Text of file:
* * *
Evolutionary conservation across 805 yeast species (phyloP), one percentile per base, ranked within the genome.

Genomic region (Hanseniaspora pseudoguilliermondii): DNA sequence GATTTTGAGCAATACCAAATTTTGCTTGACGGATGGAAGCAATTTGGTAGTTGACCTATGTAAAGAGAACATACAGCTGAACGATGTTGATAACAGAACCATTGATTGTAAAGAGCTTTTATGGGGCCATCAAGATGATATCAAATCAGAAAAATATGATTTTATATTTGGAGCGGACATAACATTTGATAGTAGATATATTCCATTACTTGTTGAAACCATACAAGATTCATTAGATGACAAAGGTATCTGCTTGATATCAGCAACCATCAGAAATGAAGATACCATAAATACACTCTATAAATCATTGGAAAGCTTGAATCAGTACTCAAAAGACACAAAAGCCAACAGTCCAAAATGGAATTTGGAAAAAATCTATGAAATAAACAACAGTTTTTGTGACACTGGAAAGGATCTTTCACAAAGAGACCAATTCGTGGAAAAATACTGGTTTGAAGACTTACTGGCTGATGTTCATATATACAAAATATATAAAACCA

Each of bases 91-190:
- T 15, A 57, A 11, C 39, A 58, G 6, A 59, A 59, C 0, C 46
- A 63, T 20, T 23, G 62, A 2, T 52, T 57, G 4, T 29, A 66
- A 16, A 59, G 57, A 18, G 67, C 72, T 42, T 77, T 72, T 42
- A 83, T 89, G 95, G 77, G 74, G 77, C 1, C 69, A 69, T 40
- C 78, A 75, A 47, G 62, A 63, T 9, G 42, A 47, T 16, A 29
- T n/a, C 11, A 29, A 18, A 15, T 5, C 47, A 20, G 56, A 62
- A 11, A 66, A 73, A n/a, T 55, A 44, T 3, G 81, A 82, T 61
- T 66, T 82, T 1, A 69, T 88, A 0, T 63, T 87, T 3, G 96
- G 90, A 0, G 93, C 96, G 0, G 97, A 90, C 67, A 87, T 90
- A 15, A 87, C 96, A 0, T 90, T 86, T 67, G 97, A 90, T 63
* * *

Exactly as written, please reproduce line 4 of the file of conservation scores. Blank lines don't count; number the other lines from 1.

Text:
- T 15, A 57, A 11, C 39, A 58, G 6, A 59, A 59, C 0, C 46